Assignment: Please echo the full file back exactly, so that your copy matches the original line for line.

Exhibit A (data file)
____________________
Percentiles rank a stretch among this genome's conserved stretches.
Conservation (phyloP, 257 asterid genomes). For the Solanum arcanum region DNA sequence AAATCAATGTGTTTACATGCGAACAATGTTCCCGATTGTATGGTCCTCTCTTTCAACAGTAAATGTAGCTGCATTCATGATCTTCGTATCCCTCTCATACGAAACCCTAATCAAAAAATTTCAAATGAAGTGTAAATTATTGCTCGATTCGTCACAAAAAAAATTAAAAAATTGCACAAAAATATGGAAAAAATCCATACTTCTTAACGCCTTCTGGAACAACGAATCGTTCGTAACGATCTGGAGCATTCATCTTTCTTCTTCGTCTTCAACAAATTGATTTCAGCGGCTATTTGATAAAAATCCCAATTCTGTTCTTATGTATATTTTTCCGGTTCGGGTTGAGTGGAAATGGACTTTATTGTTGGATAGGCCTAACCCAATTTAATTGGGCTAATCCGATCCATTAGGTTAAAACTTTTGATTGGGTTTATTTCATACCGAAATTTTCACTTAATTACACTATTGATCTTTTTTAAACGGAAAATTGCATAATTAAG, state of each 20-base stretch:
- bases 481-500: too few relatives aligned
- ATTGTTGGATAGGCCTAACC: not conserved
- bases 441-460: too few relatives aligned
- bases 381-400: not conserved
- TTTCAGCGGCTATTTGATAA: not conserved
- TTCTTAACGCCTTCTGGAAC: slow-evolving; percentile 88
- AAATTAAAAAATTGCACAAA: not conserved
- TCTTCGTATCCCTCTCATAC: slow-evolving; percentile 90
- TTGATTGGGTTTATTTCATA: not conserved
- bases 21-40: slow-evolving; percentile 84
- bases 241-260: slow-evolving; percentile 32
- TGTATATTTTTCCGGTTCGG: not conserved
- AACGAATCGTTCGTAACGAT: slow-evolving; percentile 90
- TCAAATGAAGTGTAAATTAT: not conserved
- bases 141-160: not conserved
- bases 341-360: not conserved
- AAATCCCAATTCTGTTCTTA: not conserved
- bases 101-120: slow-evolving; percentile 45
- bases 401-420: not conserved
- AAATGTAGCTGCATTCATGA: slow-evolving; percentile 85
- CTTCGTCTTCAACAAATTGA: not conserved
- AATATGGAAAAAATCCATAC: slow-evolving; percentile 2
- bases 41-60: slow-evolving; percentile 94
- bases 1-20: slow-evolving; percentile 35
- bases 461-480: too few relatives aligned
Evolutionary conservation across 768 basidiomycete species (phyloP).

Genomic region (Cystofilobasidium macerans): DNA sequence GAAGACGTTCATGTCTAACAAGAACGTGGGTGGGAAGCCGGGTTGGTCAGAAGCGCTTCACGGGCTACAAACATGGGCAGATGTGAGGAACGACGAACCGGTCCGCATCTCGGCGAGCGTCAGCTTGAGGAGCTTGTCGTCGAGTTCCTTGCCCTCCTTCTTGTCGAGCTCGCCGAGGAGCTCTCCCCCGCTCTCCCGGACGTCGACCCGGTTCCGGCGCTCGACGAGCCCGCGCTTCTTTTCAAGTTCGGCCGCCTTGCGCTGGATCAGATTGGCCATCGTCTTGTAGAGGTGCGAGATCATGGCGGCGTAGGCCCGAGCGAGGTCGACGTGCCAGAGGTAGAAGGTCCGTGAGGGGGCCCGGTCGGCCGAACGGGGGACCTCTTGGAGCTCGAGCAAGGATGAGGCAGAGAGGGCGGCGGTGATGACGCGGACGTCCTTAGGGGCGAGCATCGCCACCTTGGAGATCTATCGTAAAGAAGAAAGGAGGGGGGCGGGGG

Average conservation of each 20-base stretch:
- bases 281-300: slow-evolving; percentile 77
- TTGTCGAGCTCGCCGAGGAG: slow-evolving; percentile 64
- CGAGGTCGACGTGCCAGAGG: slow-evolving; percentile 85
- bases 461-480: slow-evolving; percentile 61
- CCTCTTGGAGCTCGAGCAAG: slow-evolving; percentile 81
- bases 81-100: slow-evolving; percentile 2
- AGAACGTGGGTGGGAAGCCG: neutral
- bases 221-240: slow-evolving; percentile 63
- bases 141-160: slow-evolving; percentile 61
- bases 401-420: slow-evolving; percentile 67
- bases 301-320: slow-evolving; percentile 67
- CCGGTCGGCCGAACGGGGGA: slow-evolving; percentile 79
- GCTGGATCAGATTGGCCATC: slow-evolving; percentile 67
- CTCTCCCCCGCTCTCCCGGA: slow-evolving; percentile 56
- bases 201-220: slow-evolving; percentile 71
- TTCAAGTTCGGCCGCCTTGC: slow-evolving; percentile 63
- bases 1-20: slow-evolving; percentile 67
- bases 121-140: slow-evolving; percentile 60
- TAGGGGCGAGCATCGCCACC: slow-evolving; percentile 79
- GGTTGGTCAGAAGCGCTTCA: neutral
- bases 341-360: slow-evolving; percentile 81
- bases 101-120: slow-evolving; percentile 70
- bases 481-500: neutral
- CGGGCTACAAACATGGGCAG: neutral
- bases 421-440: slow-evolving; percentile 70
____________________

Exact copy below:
Percentiles rank a stretch among this genome's conserved stretches.
Conservation (phyloP, 257 asterid genomes). For the Solanum arcanum region DNA sequence AAATCAATGTGTTTACATGCGAACAATGTTCCCGATTGTATGGTCCTCTCTTTCAACAGTAAATGTAGCTGCATTCATGATCTTCGTATCCCTCTCATACGAAACCCTAATCAAAAAATTTCAAATGAAGTGTAAATTATTGCTCGATTCGTCACAAAAAAAATTAAAAAATTGCACAAAAATATGGAAAAAATCCATACTTCTTAACGCCTTCTGGAACAACGAATCGTTCGTAACGATCTGGAGCATTCATCTTTCTTCTTCGTCTTCAACAAATTGATTTCAGCGGCTATTTGATAAAAATCCCAATTCTGTTCTTATGTATATTTTTCCGGTTCGGGTTGAGTGGAAATGGACTTTATTGTTGGATAGGCCTAACCCAATTTAATTGGGCTAATCCGATCCATTAGGTTAAAACTTTTGATTGGGTTTATTTCATACCGAAATTTTCACTTAATTACACTATTGATCTTTTTTAAACGGAAAATTGCATAATTAAG, state of each 20-base stretch:
- bases 481-500: too few relatives aligned
- ATTGTTGGATAGGCCTAACC: not conserved
- bases 441-460: too few relatives aligned
- bases 381-400: not conserved
- TTTCAGCGGCTATTTGATAA: not conserved
- TTCTTAACGCCTTCTGGAAC: slow-evolving; percentile 88
- AAATTAAAAAATTGCACAAA: not conserved
- TCTTCGTATCCCTCTCATAC: slow-evolving; percentile 90
- TTGATTGGGTTTATTTCATA: not conserved
- bases 21-40: slow-evolving; percentile 84
- bases 241-260: slow-evolving; percentile 32
- TGTATATTTTTCCGGTTCGG: not conserved
- AACGAATCGTTCGTAACGAT: slow-evolving; percentile 90
- TCAAATGAAGTGTAAATTAT: not conserved
- bases 141-160: not conserved
- bases 341-360: not conserved
- AAATCCCAATTCTGTTCTTA: not conserved
- bases 101-120: slow-evolving; percentile 45
- bases 401-420: not conserved
- AAATGTAGCTGCATTCATGA: slow-evolving; percentile 85
- CTTCGTCTTCAACAAATTGA: not conserved
- AATATGGAAAAAATCCATAC: slow-evolving; percentile 2
- bases 41-60: slow-evolving; percentile 94
- bases 1-20: slow-evolving; percentile 35
- bases 461-480: too few relatives aligned
Evolutionary conservation across 768 basidiomycete species (phyloP).

Genomic region (Cystofilobasidium macerans): DNA sequence GAAGACGTTCATGTCTAACAAGAACGTGGGTGGGAAGCCGGGTTGGTCAGAAGCGCTTCACGGGCTACAAACATGGGCAGATGTGAGGAACGACGAACCGGTCCGCATCTCGGCGAGCGTCAGCTTGAGGAGCTTGTCGTCGAGTTCCTTGCCCTCCTTCTTGTCGAGCTCGCCGAGGAGCTCTCCCCCGCTCTCCCGGACGTCGACCCGGTTCCGGCGCTCGACGAGCCCGCGCTTCTTTTCAAGTTCGGCCGCCTTGCGCTGGATCAGATTGGCCATCGTCTTGTAGAGGTGCGAGATCATGGCGGCGTAGGCCCGAGCGAGGTCGACGTGCCAGAGGTAGAAGGTCCGTGAGGGGGCCCGGTCGGCCGAACGGGGGACCTCTTGGAGCTCGAGCAAGGATGAGGCAGAGAGGGCGGCGGTGATGACGCGGACGTCCTTAGGGGCGAGCATCGCCACCTTGGAGATCTATCGTAAAGAAGAAAGGAGGGGGGCGGGGG

Average conservation of each 20-base stretch:
- bases 281-300: slow-evolving; percentile 77
- TTGTCGAGCTCGCCGAGGAG: slow-evolving; percentile 64
- CGAGGTCGACGTGCCAGAGG: slow-evolving; percentile 85
- bases 461-480: slow-evolving; percentile 61
- CCTCTTGGAGCTCGAGCAAG: slow-evolving; percentile 81
- bases 81-100: slow-evolving; percentile 2
- AGAACGTGGGTGGGAAGCCG: neutral
- bases 221-240: slow-evolving; percentile 63
- bases 141-160: slow-evolving; percentile 61
- bases 401-420: slow-evolving; percentile 67
- bases 301-320: slow-evolving; percentile 67
- CCGGTCGGCCGAACGGGGGA: slow-evolving; percentile 79
- GCTGGATCAGATTGGCCATC: slow-evolving; percentile 67
- CTCTCCCCCGCTCTCCCGGA: slow-evolving; percentile 56
- bases 201-220: slow-evolving; percentile 71
- TTCAAGTTCGGCCGCCTTGC: slow-evolving; percentile 63
- bases 1-20: slow-evolving; percentile 67
- bases 121-140: slow-evolving; percentile 60
- TAGGGGCGAGCATCGCCACC: slow-evolving; percentile 79
- GGTTGGTCAGAAGCGCTTCA: neutral
- bases 341-360: slow-evolving; percentile 81
- bases 101-120: slow-evolving; percentile 70
- bases 481-500: neutral
- CGGGCTACAAACATGGGCAG: neutral
- bases 421-440: slow-evolving; percentile 70